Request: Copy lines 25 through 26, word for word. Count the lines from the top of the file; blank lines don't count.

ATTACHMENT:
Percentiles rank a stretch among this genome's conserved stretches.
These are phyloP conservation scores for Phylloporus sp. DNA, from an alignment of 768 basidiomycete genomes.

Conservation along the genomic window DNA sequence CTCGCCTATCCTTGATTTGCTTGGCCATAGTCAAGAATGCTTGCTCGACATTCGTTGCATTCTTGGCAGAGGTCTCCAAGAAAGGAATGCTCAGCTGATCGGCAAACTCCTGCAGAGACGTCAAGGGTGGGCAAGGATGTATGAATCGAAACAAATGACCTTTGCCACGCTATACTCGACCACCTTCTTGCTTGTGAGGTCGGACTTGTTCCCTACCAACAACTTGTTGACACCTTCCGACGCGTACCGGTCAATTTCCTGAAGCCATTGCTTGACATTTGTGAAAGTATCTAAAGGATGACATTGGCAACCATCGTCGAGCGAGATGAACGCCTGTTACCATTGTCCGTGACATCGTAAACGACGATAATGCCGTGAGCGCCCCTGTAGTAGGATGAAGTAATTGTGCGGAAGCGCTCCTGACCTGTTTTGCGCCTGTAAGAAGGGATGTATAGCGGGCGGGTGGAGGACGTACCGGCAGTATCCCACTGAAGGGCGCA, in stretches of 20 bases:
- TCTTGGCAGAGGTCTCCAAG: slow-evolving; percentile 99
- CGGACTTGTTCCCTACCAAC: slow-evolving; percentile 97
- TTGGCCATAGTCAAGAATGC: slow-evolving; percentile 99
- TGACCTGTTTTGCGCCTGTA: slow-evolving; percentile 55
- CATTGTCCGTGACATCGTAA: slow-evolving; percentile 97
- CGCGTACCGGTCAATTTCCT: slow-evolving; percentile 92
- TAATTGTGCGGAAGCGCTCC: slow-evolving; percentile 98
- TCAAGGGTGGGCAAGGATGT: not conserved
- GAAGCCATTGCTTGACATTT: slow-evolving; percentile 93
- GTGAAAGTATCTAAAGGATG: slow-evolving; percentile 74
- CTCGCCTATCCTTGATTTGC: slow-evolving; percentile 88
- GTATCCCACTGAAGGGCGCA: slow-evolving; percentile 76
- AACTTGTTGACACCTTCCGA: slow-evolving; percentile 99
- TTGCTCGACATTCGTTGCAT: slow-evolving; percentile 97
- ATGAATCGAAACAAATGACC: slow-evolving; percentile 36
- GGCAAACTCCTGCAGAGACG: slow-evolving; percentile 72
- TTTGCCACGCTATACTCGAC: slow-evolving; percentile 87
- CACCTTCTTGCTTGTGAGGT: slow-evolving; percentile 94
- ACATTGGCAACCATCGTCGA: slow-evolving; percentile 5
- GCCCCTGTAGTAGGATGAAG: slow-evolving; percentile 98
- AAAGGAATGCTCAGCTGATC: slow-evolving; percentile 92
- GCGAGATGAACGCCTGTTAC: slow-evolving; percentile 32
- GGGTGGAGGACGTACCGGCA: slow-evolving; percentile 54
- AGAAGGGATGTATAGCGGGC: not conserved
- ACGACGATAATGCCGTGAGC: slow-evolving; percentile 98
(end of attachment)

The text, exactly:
- GCGAGATGAACGCCTGTTAC: slow-evolving; percentile 32
- GGGTGGAGGACGTACCGGCA: slow-evolving; percentile 54